Treasures in Their Own Lunchtimes
I've had a little time to think over the National Trust's need to find 11 new living ornaments for our national mantelpiece. It's an obvious opportunity for bloggers to make nominations of their own, so without further ado, here's my list.
The world of journalism is an obvious place to start. Paddy McGuiness seems an obvious candidate; no doubt he would welcome the chance to be a Living National Treasure in the same spirit that he welcomed his Order of Australia. However, perhaps out of personal favouritism, I'd rather see the honour go to Janet Albrechtsen whose sardonic wit, keen analytical intelligence and creative research make every Wednesday's Oz something to look forward to. With her legal background she'll fit in quite nicely with Willian Deane, Justice Marcus Einfeld and Justice Michael Kirby.
Elsewhere in the media world, Alan Jones and John Laws have both shown themselves to be broadcasters and commentators whose opinions are highly treasured, especially by businesses such as Telstra and the NRMA. Choosing between the two is a little difficult, so we might as well give them each a spot, and toss in David Marr to keep things lively.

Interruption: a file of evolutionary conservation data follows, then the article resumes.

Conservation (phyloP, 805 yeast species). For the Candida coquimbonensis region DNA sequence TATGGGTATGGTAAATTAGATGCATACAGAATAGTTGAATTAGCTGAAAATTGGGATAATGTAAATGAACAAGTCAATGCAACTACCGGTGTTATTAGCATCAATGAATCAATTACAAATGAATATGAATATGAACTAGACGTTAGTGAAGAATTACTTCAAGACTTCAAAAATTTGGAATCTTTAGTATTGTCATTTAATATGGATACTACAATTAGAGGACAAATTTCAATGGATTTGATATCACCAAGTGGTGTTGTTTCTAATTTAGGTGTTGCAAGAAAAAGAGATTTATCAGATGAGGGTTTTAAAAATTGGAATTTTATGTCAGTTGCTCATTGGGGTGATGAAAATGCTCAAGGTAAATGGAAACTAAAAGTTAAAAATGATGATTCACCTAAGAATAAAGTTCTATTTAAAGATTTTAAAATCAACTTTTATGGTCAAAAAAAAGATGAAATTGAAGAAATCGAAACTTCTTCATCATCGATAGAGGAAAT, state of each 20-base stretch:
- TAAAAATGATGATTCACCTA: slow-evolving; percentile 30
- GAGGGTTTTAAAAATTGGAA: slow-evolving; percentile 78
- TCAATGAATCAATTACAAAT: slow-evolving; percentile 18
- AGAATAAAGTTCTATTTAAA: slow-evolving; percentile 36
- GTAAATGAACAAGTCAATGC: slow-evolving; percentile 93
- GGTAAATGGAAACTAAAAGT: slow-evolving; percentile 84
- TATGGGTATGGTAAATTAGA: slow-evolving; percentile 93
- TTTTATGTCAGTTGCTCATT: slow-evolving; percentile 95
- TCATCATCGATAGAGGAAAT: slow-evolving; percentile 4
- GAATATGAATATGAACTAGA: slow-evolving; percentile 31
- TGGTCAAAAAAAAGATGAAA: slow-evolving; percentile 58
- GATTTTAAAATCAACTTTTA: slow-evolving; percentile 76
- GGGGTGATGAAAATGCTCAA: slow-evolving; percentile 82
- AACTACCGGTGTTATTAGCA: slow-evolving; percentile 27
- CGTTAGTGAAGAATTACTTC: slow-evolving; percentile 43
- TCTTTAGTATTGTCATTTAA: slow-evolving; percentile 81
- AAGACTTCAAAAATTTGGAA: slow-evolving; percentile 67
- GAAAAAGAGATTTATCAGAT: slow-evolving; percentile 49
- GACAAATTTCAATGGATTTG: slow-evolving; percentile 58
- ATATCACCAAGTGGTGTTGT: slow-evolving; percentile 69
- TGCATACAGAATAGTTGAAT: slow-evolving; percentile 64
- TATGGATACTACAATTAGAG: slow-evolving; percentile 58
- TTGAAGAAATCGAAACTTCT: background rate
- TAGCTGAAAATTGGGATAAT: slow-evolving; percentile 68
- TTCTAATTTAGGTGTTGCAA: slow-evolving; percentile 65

Actor George Lazenby is long overdue for recognition for his outstanding work in films. After achieving international prominence in the James Bond film On Her Majesty's Secret Service, George continued to work in film and TV, particularly in Hong-Kong. Through his work in martial arts classics such as Tie jin gang da po zi yang guan (aka Man Called Stoner aka Hong Kong Hitman), Chi l'ha vista morire (aka Who Saw Her Die?) and Bruce Lee's Game of Death George forged valuable cultural ties with our neighbours to the North. Lazenby saw that the future was in Asia, for one Australian at least, long before Paul Keating became Prime Minister.
It seems inevitable that at least one of our eleven new Living National Treasures will be a serving or former politician. Among our Several distinguished candidates present themselves: former Minister for Communications Senator Richard Alston, Wilson Tuckey, Bill Heffernan, Senator Santoro, Bob Katter, Nick Bolkus, Mark Latham, Carmen Lawrence and, of course, Alan Cadman. My pick is former Minister for Defence Peter Reith, although I'm hard put to justify it except on the McGuiness principle.
The existing list features two academic historians; Professor Geoffrey Blainey and the pin-up boy of the black armband crowd, Professor Henry Reynolds. It seems only fair that the autodidactic Keith Windschuttle should be included; in the past twelve months he's done much to revive general interest in Australian history. As a National Treasure he's at least the equal of a Murwillumbah Rembrandt.
Finally, all four members of tribute band Bjorn Again. They're Australian, they sing Abba songs, [they make up the numbers] - what more needs to be said?
Update: after reading The Libertarian National Socialist Green Party by Roop Sandhu, at Troppo Armadillo, I'm tempted to bump Reithy in favour of Senator George Brandis, who seems to covet the Billy Wentworth mantle.